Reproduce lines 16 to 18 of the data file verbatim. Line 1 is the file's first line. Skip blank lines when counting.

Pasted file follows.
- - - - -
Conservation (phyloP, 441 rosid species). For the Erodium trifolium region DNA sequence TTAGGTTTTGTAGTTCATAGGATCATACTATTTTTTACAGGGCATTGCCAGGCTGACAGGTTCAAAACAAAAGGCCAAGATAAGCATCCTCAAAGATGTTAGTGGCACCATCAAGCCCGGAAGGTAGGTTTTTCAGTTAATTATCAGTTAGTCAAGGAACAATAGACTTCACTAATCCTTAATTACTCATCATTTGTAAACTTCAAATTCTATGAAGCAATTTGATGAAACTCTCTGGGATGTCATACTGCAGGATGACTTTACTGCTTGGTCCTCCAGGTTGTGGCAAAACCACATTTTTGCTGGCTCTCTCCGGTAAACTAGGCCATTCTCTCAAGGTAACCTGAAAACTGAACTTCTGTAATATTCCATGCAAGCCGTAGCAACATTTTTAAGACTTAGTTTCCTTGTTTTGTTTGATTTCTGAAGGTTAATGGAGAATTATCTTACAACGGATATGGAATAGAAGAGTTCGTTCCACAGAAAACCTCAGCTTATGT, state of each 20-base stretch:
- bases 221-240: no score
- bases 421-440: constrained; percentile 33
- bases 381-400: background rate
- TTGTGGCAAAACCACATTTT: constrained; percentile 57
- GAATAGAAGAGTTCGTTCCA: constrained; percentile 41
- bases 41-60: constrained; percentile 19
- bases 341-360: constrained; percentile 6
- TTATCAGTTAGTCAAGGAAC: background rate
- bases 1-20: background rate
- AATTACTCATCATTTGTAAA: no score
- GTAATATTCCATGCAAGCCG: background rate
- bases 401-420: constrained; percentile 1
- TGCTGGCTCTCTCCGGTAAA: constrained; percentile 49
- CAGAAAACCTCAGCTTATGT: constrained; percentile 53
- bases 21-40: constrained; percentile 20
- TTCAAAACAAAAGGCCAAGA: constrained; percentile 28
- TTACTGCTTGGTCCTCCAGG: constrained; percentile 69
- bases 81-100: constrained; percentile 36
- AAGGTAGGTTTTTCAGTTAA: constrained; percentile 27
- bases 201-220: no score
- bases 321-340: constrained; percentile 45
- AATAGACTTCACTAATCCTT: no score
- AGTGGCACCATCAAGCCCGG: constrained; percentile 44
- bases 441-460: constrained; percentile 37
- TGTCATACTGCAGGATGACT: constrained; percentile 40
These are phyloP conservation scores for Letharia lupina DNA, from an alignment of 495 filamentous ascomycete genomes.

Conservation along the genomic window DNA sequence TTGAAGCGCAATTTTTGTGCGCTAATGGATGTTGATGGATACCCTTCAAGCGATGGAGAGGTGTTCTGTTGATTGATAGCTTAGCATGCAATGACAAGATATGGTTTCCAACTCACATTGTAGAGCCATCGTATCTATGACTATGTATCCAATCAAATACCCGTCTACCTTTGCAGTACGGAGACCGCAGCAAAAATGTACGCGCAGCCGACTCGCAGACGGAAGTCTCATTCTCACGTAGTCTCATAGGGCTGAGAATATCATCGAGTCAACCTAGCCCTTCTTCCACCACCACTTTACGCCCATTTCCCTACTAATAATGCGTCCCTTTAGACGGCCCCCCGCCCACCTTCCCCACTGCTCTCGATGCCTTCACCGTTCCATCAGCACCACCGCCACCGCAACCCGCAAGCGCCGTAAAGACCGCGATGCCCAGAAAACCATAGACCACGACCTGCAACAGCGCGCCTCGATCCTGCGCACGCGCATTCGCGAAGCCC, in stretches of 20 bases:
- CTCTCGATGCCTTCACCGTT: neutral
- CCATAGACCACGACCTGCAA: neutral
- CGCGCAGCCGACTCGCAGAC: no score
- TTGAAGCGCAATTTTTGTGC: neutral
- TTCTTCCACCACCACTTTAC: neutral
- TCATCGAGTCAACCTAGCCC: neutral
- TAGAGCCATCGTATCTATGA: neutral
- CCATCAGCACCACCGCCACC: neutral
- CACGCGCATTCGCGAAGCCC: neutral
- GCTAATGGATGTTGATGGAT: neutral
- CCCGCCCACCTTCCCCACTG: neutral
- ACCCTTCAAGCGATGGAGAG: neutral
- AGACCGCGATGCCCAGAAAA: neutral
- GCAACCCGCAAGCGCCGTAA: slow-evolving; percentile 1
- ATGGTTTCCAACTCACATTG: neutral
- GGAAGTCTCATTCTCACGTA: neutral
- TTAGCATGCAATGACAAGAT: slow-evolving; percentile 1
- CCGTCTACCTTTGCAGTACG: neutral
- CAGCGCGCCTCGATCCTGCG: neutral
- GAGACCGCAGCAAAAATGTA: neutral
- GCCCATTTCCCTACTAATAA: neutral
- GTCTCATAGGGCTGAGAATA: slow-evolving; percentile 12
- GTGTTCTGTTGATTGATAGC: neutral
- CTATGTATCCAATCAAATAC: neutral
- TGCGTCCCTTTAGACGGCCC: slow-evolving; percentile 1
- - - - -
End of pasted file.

- bases 21-40: constrained; percentile 20
- TTCAAAACAAAAGGCCAAGA: constrained; percentile 28
- TTACTGCTTGGTCCTCCAGG: constrained; percentile 69